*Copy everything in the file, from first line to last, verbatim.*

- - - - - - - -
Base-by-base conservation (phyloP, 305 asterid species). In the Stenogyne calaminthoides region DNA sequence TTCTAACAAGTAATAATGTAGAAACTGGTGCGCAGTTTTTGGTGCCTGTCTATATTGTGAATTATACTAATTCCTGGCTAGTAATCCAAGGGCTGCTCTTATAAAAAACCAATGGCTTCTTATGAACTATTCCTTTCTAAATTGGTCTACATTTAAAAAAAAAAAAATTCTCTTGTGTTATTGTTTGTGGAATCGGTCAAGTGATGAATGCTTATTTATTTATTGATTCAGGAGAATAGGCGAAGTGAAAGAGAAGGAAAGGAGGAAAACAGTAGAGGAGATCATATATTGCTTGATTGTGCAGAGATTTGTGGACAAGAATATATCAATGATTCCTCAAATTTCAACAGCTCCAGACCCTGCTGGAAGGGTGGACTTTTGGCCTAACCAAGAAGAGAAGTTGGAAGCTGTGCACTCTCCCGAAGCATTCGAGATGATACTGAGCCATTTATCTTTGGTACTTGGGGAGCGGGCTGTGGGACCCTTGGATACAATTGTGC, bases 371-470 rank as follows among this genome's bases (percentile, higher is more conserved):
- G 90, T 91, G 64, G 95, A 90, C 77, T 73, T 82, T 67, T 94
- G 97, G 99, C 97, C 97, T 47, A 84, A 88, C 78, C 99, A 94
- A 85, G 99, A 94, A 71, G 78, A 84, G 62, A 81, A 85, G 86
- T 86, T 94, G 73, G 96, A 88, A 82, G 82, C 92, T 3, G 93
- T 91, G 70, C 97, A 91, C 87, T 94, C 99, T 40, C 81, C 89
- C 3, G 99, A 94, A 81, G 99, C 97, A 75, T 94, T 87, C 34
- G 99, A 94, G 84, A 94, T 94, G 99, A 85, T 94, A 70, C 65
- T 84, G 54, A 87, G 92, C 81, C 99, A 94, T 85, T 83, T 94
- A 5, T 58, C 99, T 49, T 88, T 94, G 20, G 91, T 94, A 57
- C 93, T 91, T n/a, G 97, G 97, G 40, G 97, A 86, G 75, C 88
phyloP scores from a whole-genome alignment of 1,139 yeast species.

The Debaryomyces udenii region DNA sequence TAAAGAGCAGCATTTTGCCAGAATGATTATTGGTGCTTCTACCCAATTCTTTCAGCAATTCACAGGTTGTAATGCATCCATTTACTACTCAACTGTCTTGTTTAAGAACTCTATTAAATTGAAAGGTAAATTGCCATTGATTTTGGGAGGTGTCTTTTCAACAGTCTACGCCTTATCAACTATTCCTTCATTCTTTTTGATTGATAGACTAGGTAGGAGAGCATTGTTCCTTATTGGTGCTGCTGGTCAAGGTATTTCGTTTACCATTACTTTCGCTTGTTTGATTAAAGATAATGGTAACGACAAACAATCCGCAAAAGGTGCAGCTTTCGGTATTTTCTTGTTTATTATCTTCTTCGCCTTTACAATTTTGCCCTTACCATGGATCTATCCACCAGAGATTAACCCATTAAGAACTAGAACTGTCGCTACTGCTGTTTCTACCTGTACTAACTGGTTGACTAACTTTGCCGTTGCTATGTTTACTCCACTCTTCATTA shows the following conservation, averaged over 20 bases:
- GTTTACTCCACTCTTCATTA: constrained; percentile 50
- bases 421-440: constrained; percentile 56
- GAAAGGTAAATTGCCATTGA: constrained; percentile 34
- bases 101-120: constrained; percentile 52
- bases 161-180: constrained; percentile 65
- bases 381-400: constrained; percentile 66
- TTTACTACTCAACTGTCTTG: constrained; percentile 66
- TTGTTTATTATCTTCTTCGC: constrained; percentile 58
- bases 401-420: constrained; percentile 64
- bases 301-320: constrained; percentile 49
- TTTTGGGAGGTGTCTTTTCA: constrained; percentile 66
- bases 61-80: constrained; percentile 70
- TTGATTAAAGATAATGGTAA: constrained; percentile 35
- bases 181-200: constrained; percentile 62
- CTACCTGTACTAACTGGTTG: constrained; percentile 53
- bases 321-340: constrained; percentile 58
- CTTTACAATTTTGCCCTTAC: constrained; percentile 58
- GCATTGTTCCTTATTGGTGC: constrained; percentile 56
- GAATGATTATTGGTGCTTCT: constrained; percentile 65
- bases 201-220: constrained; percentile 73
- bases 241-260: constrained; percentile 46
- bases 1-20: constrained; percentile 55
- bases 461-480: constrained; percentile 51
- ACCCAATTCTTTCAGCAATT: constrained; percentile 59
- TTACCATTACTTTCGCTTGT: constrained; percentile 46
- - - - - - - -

Base-by-base conservation (phyloP, 305 asterid species). In the Stenogyne calaminthoides region DNA sequence TTCTAACAAGTAATAATGTAGAAACTGGTGCGCAGTTTTTGGTGCCTGTCTATATTGTGAATTATACTAATTCCTGGCTAGTAATCCAAGGGCTGCTCTTATAAAAAACCAATGGCTTCTTATGAACTATTCCTTTCTAAATTGGTCTACATTTAAAAAAAAAAAAATTCTCTTGTGTTATTGTTTGTGGAATCGGTCAAGTGATGAATGCTTATTTATTTATTGATTCAGGAGAATAGGCGAAGTGAAAGAGAAGGAAAGGAGGAAAACAGTAGAGGAGATCATATATTGCTTGATTGTGCAGAGATTTGTGGACAAGAATATATCAATGATTCCTCAAATTTCAACAGCTCCAGACCCTGCTGGAAGGGTGGACTTTTGGCCTAACCAAGAAGAGAAGTTGGAAGCTGTGCACTCTCCCGAAGCATTCGAGATGATACTGAGCCATTTATCTTTGGTACTTGGGGAGCGGGCTGTGGGACCCTTGGATACAATTGTGC, bases 371-470 rank as follows among this genome's bases (percentile, higher is more conserved):
- G 90, T 91, G 64, G 95, A 90, C 77, T 73, T 82, T 67, T 94
- G 97, G 99, C 97, C 97, T 47, A 84, A 88, C 78, C 99, A 94
- A 85, G 99, A 94, A 71, G 78, A 84, G 62, A 81, A 85, G 86
- T 86, T 94, G 73, G 96, A 88, A 82, G 82, C 92, T 3, G 93
- T 91, G 70, C 97, A 91, C 87, T 94, C 99, T 40, C 81, C 89
- C 3, G 99, A 94, A 81, G 99, C 97, A 75, T 94, T 87, C 34
- G 99, A 94, G 84, A 94, T 94, G 99, A 85, T 94, A 70, C 65
- T 84, G 54, A 87, G 92, C 81, C 99, A 94, T 85, T 83, T 94
- A 5, T 58, C 99, T 49, T 88, T 94, G 20, G 91, T 94, A 57
- C 93, T 91, T n/a, G 97, G 97, G 40, G 97, A 86, G 75, C 88
phyloP scores from a whole-genome alignment of 1,139 yeast species.

The Debaryomyces udenii region DNA sequence TAAAGAGCAGCATTTTGCCAGAATGATTATTGGTGCTTCTACCCAATTCTTTCAGCAATTCACAGGTTGTAATGCATCCATTTACTACTCAACTGTCTTGTTTAAGAACTCTATTAAATTGAAAGGTAAATTGCCATTGATTTTGGGAGGTGTCTTTTCAACAGTCTACGCCTTATCAACTATTCCTTCATTCTTTTTGATTGATAGACTAGGTAGGAGAGCATTGTTCCTTATTGGTGCTGCTGGTCAAGGTATTTCGTTTACCATTACTTTCGCTTGTTTGATTAAAGATAATGGTAACGACAAACAATCCGCAAAAGGTGCAGCTTTCGGTATTTTCTTGTTTATTATCTTCTTCGCCTTTACAATTTTGCCCTTACCATGGATCTATCCACCAGAGATTAACCCATTAAGAACTAGAACTGTCGCTACTGCTGTTTCTACCTGTACTAACTGGTTGACTAACTTTGCCGTTGCTATGTTTACTCCACTCTTCATTA shows the following conservation, averaged over 20 bases:
- GTTTACTCCACTCTTCATTA: constrained; percentile 50
- bases 421-440: constrained; percentile 56
- GAAAGGTAAATTGCCATTGA: constrained; percentile 34
- bases 101-120: constrained; percentile 52
- bases 161-180: constrained; percentile 65
- bases 381-400: constrained; percentile 66
- TTTACTACTCAACTGTCTTG: constrained; percentile 66
- TTGTTTATTATCTTCTTCGC: constrained; percentile 58
- bases 401-420: constrained; percentile 64
- bases 301-320: constrained; percentile 49
- TTTTGGGAGGTGTCTTTTCA: constrained; percentile 66
- bases 61-80: constrained; percentile 70
- TTGATTAAAGATAATGGTAA: constrained; percentile 35
- bases 181-200: constrained; percentile 62
- CTACCTGTACTAACTGGTTG: constrained; percentile 53
- bases 321-340: constrained; percentile 58
- CTTTACAATTTTGCCCTTAC: constrained; percentile 58
- GCATTGTTCCTTATTGGTGC: constrained; percentile 56
- GAATGATTATTGGTGCTTCT: constrained; percentile 65
- bases 201-220: constrained; percentile 73
- bases 241-260: constrained; percentile 46
- bases 1-20: constrained; percentile 55
- bases 461-480: constrained; percentile 51
- ACCCAATTCTTTCAGCAATT: constrained; percentile 59
- TTACCATTACTTTCGCTTGT: constrained; percentile 46